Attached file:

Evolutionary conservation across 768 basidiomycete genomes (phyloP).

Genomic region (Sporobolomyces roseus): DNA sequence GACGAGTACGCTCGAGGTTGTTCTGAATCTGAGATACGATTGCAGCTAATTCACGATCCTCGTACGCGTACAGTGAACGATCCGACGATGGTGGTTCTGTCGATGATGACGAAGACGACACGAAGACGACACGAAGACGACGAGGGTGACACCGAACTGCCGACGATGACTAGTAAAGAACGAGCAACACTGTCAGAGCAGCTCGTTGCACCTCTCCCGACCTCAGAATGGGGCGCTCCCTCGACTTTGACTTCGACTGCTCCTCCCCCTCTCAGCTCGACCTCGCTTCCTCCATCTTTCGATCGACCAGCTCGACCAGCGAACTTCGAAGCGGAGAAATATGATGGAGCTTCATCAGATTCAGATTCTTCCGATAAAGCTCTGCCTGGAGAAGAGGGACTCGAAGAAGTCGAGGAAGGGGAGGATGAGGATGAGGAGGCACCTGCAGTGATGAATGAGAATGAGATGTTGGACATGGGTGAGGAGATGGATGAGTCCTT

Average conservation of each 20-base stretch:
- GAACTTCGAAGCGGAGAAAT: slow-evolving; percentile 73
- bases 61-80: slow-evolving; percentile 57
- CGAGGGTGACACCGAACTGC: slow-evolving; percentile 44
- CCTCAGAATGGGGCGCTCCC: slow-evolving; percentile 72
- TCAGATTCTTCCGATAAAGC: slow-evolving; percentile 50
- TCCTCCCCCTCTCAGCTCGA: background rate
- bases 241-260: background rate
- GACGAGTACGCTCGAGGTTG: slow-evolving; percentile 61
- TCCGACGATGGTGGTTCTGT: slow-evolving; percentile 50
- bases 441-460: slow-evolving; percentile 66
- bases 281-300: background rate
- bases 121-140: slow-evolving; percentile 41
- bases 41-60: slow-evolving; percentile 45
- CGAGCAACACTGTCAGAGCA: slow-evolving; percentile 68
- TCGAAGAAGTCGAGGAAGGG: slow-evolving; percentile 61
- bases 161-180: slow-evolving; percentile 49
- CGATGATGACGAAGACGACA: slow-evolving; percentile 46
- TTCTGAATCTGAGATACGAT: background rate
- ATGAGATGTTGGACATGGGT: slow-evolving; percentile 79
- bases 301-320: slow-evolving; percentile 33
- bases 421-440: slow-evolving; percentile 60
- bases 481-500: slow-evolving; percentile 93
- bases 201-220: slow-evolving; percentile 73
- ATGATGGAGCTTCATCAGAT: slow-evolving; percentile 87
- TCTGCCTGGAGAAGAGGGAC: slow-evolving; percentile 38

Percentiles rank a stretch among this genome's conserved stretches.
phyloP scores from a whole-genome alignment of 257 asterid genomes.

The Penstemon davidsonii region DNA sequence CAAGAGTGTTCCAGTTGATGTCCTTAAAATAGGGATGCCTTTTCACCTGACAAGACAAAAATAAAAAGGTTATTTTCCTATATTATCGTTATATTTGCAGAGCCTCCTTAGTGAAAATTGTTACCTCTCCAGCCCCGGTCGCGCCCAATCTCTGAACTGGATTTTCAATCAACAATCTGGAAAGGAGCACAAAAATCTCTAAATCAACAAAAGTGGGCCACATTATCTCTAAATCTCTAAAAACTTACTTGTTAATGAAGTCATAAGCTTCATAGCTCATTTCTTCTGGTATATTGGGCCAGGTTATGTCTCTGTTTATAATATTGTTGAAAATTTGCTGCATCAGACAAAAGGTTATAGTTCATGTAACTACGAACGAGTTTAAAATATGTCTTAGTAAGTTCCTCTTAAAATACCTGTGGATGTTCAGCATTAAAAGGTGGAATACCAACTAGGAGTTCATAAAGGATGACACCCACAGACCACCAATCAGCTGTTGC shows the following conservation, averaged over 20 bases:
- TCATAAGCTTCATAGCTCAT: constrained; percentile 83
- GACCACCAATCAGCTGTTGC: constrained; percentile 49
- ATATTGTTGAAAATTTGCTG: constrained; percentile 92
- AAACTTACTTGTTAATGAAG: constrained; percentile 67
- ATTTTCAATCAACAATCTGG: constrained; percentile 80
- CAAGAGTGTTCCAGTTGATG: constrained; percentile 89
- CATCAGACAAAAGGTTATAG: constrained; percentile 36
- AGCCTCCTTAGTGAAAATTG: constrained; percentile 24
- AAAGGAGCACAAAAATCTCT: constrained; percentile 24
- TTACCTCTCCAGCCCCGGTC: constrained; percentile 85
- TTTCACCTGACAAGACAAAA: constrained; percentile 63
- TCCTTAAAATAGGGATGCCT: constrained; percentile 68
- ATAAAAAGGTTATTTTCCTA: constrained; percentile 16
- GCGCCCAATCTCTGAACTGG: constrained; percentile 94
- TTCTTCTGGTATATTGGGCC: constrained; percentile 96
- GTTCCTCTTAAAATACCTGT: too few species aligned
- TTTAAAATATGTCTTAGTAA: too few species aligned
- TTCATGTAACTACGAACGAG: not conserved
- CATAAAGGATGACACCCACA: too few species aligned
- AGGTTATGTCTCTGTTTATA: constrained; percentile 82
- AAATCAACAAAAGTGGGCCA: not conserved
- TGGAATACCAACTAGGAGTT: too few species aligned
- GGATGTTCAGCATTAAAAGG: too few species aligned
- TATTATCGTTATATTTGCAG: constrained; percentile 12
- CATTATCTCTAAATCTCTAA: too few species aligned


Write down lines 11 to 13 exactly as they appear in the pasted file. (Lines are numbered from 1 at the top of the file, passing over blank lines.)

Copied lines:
- GACGAGTACGCTCGAGGTTG: slow-evolving; percentile 61
- TCCGACGATGGTGGTTCTGT: slow-evolving; percentile 50
- bases 441-460: slow-evolving; percentile 66